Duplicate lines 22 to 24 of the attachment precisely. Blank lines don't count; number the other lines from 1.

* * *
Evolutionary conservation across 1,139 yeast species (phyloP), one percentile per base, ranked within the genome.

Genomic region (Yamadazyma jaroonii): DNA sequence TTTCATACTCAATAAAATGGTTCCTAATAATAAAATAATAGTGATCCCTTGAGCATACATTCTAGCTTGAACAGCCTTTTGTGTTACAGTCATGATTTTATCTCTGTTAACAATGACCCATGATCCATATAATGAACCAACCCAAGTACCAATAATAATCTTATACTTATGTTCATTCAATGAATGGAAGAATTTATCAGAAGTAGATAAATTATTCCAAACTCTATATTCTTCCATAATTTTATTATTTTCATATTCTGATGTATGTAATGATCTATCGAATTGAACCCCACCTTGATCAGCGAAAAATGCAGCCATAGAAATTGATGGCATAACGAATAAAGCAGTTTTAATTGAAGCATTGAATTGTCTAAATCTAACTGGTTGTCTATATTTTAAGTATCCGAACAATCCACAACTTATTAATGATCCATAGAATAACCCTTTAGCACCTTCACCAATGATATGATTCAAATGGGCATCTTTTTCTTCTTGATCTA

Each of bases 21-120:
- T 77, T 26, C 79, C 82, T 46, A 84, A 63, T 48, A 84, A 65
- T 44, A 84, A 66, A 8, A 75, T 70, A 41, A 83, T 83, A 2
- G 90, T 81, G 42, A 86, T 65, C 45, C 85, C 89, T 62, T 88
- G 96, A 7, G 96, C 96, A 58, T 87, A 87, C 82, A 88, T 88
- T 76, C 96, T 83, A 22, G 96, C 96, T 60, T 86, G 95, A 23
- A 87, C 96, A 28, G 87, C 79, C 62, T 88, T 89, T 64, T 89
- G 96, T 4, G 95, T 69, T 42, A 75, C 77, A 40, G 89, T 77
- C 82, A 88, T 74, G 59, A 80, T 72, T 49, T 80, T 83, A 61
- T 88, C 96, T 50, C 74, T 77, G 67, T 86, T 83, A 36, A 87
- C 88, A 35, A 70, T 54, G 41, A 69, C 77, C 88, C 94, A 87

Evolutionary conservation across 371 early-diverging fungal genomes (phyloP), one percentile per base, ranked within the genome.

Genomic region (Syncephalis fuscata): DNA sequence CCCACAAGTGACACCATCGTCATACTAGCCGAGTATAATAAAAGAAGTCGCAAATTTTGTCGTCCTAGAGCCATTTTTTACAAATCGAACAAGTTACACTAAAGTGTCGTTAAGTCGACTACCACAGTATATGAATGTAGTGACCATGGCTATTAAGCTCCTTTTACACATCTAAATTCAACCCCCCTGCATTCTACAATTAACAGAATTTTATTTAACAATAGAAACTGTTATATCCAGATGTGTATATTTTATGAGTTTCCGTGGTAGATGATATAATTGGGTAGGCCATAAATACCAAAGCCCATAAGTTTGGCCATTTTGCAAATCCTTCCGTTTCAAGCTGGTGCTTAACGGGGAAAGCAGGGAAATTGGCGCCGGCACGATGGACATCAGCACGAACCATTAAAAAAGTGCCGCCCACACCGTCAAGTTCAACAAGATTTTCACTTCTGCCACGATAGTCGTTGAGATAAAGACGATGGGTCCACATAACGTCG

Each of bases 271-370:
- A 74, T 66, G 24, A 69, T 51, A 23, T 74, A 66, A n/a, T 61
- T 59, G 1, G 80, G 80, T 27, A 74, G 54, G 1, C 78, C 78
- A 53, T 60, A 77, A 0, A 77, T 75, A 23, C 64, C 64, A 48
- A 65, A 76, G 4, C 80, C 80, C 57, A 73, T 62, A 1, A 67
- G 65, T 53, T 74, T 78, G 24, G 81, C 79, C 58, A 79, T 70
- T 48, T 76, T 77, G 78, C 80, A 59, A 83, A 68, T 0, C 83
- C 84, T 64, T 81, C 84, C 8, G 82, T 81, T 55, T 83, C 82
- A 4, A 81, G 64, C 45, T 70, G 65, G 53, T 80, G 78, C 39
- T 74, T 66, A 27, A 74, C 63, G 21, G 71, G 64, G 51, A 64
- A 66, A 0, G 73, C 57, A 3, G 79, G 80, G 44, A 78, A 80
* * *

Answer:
- T 48, T 76, T 77, G 78, C 80, A 59, A 83, A 68, T 0, C 83
- C 84, T 64, T 81, C 84, C 8, G 82, T 81, T 55, T 83, C 82
- A 4, A 81, G 64, C 45, T 70, G 65, G 53, T 80, G 78, C 39